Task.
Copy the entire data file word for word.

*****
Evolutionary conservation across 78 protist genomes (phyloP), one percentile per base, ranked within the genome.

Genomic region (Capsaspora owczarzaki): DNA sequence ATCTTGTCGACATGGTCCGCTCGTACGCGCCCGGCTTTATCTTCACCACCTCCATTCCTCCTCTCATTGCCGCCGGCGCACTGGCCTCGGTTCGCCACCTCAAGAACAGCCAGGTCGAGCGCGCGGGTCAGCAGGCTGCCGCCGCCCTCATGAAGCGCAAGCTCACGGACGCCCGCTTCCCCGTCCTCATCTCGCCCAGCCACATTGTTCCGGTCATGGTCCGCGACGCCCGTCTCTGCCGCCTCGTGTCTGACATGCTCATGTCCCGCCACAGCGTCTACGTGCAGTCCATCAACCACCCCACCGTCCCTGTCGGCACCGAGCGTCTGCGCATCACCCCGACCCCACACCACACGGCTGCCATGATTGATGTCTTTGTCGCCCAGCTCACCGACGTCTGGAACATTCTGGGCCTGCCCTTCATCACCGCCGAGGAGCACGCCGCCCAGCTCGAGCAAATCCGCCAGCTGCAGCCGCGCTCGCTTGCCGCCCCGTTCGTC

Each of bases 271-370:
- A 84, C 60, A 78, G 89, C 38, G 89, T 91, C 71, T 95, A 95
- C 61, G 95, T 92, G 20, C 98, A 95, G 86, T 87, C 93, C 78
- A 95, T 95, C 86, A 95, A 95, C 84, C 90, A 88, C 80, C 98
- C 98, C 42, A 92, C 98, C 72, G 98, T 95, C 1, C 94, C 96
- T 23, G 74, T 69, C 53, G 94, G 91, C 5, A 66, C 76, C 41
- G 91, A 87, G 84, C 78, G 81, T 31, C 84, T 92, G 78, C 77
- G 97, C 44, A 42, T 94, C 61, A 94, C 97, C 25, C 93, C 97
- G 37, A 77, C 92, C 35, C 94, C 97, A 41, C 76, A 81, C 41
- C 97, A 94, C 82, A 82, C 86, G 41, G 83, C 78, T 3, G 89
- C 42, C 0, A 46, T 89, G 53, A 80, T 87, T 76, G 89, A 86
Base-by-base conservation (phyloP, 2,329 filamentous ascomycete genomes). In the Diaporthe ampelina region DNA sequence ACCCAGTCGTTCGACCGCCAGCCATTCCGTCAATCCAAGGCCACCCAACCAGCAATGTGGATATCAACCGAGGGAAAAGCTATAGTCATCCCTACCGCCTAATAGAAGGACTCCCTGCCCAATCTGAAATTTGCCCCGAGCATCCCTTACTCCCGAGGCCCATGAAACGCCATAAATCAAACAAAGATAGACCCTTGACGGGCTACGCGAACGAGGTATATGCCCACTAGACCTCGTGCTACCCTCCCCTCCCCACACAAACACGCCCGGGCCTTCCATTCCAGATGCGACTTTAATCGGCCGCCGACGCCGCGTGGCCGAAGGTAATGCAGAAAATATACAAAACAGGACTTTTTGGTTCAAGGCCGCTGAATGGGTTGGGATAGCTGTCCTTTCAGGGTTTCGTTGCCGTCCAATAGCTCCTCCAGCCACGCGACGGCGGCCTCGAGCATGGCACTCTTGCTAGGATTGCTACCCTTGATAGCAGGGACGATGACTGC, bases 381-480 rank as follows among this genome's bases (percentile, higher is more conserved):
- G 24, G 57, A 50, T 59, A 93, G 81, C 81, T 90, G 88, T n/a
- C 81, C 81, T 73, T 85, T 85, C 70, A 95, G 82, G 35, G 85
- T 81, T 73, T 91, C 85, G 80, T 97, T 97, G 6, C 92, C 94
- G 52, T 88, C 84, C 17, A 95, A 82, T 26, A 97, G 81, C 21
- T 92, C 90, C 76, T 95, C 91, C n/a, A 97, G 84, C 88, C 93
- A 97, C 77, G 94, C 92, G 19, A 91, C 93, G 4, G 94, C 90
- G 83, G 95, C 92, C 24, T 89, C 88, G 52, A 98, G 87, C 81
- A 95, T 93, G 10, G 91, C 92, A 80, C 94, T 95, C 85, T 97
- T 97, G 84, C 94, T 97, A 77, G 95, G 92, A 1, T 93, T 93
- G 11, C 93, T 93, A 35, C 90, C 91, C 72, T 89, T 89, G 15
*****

Evolutionary conservation across 78 protist genomes (phyloP), one percentile per base, ranked within the genome.

Genomic region (Capsaspora owczarzaki): DNA sequence ATCTTGTCGACATGGTCCGCTCGTACGCGCCCGGCTTTATCTTCACCACCTCCATTCCTCCTCTCATTGCCGCCGGCGCACTGGCCTCGGTTCGCCACCTCAAGAACAGCCAGGTCGAGCGCGCGGGTCAGCAGGCTGCCGCCGCCCTCATGAAGCGCAAGCTCACGGACGCCCGCTTCCCCGTCCTCATCTCGCCCAGCCACATTGTTCCGGTCATGGTCCGCGACGCCCGTCTCTGCCGCCTCGTGTCTGACATGCTCATGTCCCGCCACAGCGTCTACGTGCAGTCCATCAACCACCCCACCGTCCCTGTCGGCACCGAGCGTCTGCGCATCACCCCGACCCCACACCACACGGCTGCCATGATTGATGTCTTTGTCGCCCAGCTCACCGACGTCTGGAACATTCTGGGCCTGCCCTTCATCACCGCCGAGGAGCACGCCGCCCAGCTCGAGCAAATCCGCCAGCTGCAGCCGCGCTCGCTTGCCGCCCCGTTCGTC

Each of bases 271-370:
- A 84, C 60, A 78, G 89, C 38, G 89, T 91, C 71, T 95, A 95
- C 61, G 95, T 92, G 20, C 98, A 95, G 86, T 87, C 93, C 78
- A 95, T 95, C 86, A 95, A 95, C 84, C 90, A 88, C 80, C 98
- C 98, C 42, A 92, C 98, C 72, G 98, T 95, C 1, C 94, C 96
- T 23, G 74, T 69, C 53, G 94, G 91, C 5, A 66, C 76, C 41
- G 91, A 87, G 84, C 78, G 81, T 31, C 84, T 92, G 78, C 77
- G 97, C 44, A 42, T 94, C 61, A 94, C 97, C 25, C 93, C 97
- G 37, A 77, C 92, C 35, C 94, C 97, A 41, C 76, A 81, C 41
- C 97, A 94, C 82, A 82, C 86, G 41, G 83, C 78, T 3, G 89
- C 42, C 0, A 46, T 89, G 53, A 80, T 87, T 76, G 89, A 86
Base-by-base conservation (phyloP, 2,329 filamentous ascomycete genomes). In the Diaporthe ampelina region DNA sequence ACCCAGTCGTTCGACCGCCAGCCATTCCGTCAATCCAAGGCCACCCAACCAGCAATGTGGATATCAACCGAGGGAAAAGCTATAGTCATCCCTACCGCCTAATAGAAGGACTCCCTGCCCAATCTGAAATTTGCCCCGAGCATCCCTTACTCCCGAGGCCCATGAAACGCCATAAATCAAACAAAGATAGACCCTTGACGGGCTACGCGAACGAGGTATATGCCCACTAGACCTCGTGCTACCCTCCCCTCCCCACACAAACACGCCCGGGCCTTCCATTCCAGATGCGACTTTAATCGGCCGCCGACGCCGCGTGGCCGAAGGTAATGCAGAAAATATACAAAACAGGACTTTTTGGTTCAAGGCCGCTGAATGGGTTGGGATAGCTGTCCTTTCAGGGTTTCGTTGCCGTCCAATAGCTCCTCCAGCCACGCGACGGCGGCCTCGAGCATGGCACTCTTGCTAGGATTGCTACCCTTGATAGCAGGGACGATGACTGC, bases 381-480 rank as follows among this genome's bases (percentile, higher is more conserved):
- G 24, G 57, A 50, T 59, A 93, G 81, C 81, T 90, G 88, T n/a
- C 81, C 81, T 73, T 85, T 85, C 70, A 95, G 82, G 35, G 85
- T 81, T 73, T 91, C 85, G 80, T 97, T 97, G 6, C 92, C 94
- G 52, T 88, C 84, C 17, A 95, A 82, T 26, A 97, G 81, C 21
- T 92, C 90, C 76, T 95, C 91, C n/a, A 97, G 84, C 88, C 93
- A 97, C 77, G 94, C 92, G 19, A 91, C 93, G 4, G 94, C 90
- G 83, G 95, C 92, C 24, T 89, C 88, G 52, A 98, G 87, C 81
- A 95, T 93, G 10, G 91, C 92, A 80, C 94, T 95, C 85, T 97
- T 97, G 84, C 94, T 97, A 77, G 95, G 92, A 1, T 93, T 93
- G 11, C 93, T 93, A 35, C 90, C 91, C 72, T 89, T 89, G 15